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Social Security Crisis No More

Social Security is America’s promise that those who work hard and play by the rules will retire with dignity. While in need of strengthening, the “three-legged stool” for retirement, made up of Social Security, private pensions and retirement savings, is the strongest retirement system in the world. And the centerpiece, the foundation on which the retirement system is based is Social Security.

Social Security was originally designed to supplement, and was structured to resemble, private-sector pensions. In the 1930s, all private pensions were defined-benefit plans. The retirement benefit was based on a worker’s former wage and years of service. In most plans, after 35 years of service the monthly benefit, received for life, would be at least half of the income received in the final working year.

From its commencement, social security has been a system of social spending by present-day workers to take care of present-day retirees and the disabled. As people had fewer and fewer kids or no kids at all, it was no longer viable to pretend that retirees could depend on their own children for retirement income. And despite all the talk of crisis, it is perfectly reasonable to expect future workers to fully take care of future retirees.

The Social Security financing shortfall is relatively modest and certainly manageable without drastic changes. The white-hot rhetoric coming from the White House on Social Security does damage to Social Security and to the American people. According to the Social Security Trustees, workers in the future are going to be far richer than today's workers, and retirees will be receiving far higher benefits.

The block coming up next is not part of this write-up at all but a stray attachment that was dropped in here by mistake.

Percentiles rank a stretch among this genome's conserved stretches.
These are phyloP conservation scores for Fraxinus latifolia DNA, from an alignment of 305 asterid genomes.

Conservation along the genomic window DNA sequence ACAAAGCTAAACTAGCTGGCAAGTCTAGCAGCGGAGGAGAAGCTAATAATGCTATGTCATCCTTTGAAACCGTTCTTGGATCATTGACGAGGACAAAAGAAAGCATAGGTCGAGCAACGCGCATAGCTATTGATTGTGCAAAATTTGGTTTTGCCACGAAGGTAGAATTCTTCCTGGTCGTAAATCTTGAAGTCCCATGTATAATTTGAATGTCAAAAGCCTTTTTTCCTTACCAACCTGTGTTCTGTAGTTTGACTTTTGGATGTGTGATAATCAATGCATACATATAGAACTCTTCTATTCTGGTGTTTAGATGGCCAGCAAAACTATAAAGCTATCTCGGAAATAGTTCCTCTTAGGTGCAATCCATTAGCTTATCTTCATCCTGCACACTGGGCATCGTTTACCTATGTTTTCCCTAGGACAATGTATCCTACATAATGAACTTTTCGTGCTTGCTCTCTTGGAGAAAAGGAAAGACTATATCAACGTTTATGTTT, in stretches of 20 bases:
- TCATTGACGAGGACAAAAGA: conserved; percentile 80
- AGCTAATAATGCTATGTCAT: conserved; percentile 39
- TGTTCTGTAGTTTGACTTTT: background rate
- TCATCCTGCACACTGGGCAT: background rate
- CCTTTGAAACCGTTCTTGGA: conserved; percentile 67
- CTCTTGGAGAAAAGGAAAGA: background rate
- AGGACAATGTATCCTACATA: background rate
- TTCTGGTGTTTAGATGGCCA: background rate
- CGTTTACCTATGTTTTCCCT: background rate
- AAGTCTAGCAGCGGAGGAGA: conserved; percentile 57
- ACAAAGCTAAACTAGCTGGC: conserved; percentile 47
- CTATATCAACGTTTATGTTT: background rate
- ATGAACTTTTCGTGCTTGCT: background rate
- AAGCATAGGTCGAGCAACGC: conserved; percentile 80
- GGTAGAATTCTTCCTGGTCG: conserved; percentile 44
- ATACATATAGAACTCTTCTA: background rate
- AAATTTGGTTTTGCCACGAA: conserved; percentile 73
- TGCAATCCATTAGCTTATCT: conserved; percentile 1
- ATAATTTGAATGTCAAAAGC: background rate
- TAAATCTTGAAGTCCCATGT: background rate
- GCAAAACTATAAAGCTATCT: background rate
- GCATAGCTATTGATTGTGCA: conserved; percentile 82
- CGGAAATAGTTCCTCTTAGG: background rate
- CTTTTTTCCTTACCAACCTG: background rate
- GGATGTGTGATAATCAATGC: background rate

Social Security always has been a pay-as-you-go system. Current benefits are paid out of current tax revenues. Opponents of Social Security claim the system will then be "bankrupt." But if the trust fund goes to zero, Social Security will not shut down and stop paying benefits. It will simply slip back to the pure pay-as-you-go system that it was before 1984 and continue to pay current benefits using current tax revenues. Even if the trustees’ worst-case assumptions come true, the payroll tax paid by workers would need to increase by only about 2%, and only in 2030, not today.

Remember even if benefits in the future are slashed by twenty percent, those retirees will still be receiving more benefits than today’s retirees. Or even if an average worker in the future had to pay an additional ten percent of their income to cover retiree benefits, they will still be.
Thus, simply put, there is no social security crisis.

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